Added Belch: “When Coach Shaw sat me down in December 2014 and said, ‘Hey, this is something you should really pursue. This is legit. Get out of here,’ I knew we had to do this.”
“This is so fricken cool,” John McCauley said to Forbes of virtual reality and its endless possibilities in the sports space.
McCauley is the new Vice President and General Manager of OneUp Sports, a mobile-first sports network. Last summer, OneUp announced its plans to use VR to improve mobile experiences for fans and brands.
According to McCauley, who has spent 15-plus years managing media, content and digital marketing programs, “Virtual reality is going to take storytelling to the next level. …It’s a brand-building exercise to get your casual fans and rabid fans closer to the players.”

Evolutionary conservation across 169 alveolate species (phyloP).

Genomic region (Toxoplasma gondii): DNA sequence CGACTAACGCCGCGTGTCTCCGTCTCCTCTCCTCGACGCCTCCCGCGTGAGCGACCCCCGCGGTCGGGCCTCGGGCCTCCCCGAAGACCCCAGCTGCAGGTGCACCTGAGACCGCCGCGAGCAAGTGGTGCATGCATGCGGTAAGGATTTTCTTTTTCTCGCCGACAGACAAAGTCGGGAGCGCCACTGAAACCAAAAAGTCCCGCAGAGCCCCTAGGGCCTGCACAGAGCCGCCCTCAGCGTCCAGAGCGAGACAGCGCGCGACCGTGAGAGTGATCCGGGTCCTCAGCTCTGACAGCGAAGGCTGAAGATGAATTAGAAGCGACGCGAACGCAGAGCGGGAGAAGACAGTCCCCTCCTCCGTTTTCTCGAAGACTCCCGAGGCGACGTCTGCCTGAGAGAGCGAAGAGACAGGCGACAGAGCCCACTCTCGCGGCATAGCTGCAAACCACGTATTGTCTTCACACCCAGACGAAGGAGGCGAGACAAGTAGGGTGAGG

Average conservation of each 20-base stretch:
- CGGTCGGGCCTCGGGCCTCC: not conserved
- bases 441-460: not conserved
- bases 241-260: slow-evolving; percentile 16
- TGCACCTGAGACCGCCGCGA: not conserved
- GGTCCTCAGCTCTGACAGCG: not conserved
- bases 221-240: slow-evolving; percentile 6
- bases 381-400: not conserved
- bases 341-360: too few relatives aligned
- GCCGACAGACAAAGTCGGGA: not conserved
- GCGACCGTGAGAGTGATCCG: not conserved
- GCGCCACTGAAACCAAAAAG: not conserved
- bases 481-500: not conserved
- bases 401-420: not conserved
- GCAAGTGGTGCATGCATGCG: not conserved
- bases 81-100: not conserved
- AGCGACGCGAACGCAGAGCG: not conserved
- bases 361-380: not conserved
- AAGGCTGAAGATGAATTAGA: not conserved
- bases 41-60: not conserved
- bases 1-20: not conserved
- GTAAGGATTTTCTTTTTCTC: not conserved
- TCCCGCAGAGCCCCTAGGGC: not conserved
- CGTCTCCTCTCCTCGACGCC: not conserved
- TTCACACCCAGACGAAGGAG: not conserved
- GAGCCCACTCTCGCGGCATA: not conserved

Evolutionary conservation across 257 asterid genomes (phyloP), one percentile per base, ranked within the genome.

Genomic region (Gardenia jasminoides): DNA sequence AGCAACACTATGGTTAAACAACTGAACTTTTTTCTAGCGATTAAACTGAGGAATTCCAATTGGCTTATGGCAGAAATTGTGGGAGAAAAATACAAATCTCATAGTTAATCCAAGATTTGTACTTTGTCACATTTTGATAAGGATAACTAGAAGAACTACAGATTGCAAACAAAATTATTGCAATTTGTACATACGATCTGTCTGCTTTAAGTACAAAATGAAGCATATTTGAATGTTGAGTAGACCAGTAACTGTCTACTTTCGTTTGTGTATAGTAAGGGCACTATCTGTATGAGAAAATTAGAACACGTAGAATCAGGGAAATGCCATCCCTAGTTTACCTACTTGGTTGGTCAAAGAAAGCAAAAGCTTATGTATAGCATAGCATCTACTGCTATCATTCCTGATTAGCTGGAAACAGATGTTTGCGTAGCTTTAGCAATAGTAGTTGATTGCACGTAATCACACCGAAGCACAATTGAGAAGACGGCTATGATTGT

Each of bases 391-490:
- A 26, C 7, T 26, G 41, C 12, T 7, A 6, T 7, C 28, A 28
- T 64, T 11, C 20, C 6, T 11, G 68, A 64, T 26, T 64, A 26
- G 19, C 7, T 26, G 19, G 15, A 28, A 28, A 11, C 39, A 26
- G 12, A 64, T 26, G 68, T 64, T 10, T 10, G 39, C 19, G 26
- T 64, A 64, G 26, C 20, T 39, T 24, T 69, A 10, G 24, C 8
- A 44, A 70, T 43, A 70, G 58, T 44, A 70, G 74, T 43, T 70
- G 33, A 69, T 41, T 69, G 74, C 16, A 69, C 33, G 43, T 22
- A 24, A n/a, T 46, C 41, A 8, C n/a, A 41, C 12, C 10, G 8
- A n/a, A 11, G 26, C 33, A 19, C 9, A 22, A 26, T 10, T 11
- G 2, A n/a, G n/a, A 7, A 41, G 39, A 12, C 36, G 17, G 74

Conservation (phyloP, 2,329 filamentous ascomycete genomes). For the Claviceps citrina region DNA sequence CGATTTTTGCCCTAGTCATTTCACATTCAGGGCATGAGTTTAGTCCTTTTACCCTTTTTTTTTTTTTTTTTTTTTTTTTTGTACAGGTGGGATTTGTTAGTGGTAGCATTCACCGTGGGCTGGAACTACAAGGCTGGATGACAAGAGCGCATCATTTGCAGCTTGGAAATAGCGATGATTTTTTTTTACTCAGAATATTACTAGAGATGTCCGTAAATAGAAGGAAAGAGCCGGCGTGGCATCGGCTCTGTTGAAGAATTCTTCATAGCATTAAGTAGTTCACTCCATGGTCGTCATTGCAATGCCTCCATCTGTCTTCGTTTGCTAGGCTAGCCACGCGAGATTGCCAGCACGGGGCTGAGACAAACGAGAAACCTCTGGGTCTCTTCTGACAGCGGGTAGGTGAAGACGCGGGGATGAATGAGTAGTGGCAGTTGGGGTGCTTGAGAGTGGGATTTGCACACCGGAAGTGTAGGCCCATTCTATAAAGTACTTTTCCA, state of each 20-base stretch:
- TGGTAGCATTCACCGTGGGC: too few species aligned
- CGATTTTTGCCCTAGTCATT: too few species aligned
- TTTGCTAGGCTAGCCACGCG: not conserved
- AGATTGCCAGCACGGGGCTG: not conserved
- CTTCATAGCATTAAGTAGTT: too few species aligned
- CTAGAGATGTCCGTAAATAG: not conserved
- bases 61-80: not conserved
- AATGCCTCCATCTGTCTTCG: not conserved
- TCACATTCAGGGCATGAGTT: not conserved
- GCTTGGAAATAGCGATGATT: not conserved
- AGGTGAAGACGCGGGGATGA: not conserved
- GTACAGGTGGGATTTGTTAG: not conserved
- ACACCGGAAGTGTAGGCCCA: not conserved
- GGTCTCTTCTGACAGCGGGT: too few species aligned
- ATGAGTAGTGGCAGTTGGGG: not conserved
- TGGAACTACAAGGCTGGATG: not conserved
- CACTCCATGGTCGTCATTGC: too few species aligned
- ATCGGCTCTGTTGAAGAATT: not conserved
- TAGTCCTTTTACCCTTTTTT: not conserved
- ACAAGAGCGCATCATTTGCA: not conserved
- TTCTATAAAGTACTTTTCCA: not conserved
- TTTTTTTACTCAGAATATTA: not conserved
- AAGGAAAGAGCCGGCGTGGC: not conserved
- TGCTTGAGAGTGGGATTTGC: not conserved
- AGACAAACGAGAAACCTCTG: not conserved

Whether it’s watching a pre-game speech delivered by a NHL head coach, being on the field for the Super Bowl halftime performance or re-living one of Kobe Bryant’s memorable games from courtside seats, ‘virtually’ watching sports will undoubtedly alter how fans choose to consume content.
At this stage, though, hardware like Sony’s PlayStation VR headset, Oculus Rift and HTC’s Vive, haven’t even fully launched into the market, with all three set to debut in 2016.
Alex Krawitz, Senior Vice President of Content Development at Firstborn, a New-York based digital agency that has incorporated VR into programs for Mountain Dew and Patrón, said that 2016 could be a telling year for the disruptive medium.
How much are consumers and fans going to adopt the headsets? Will it be a birthday gift every 12-year-old child will want in the next year or two?
Best-in-class hardware coupled with mass adoption could equal widespread appeal of VR in sports.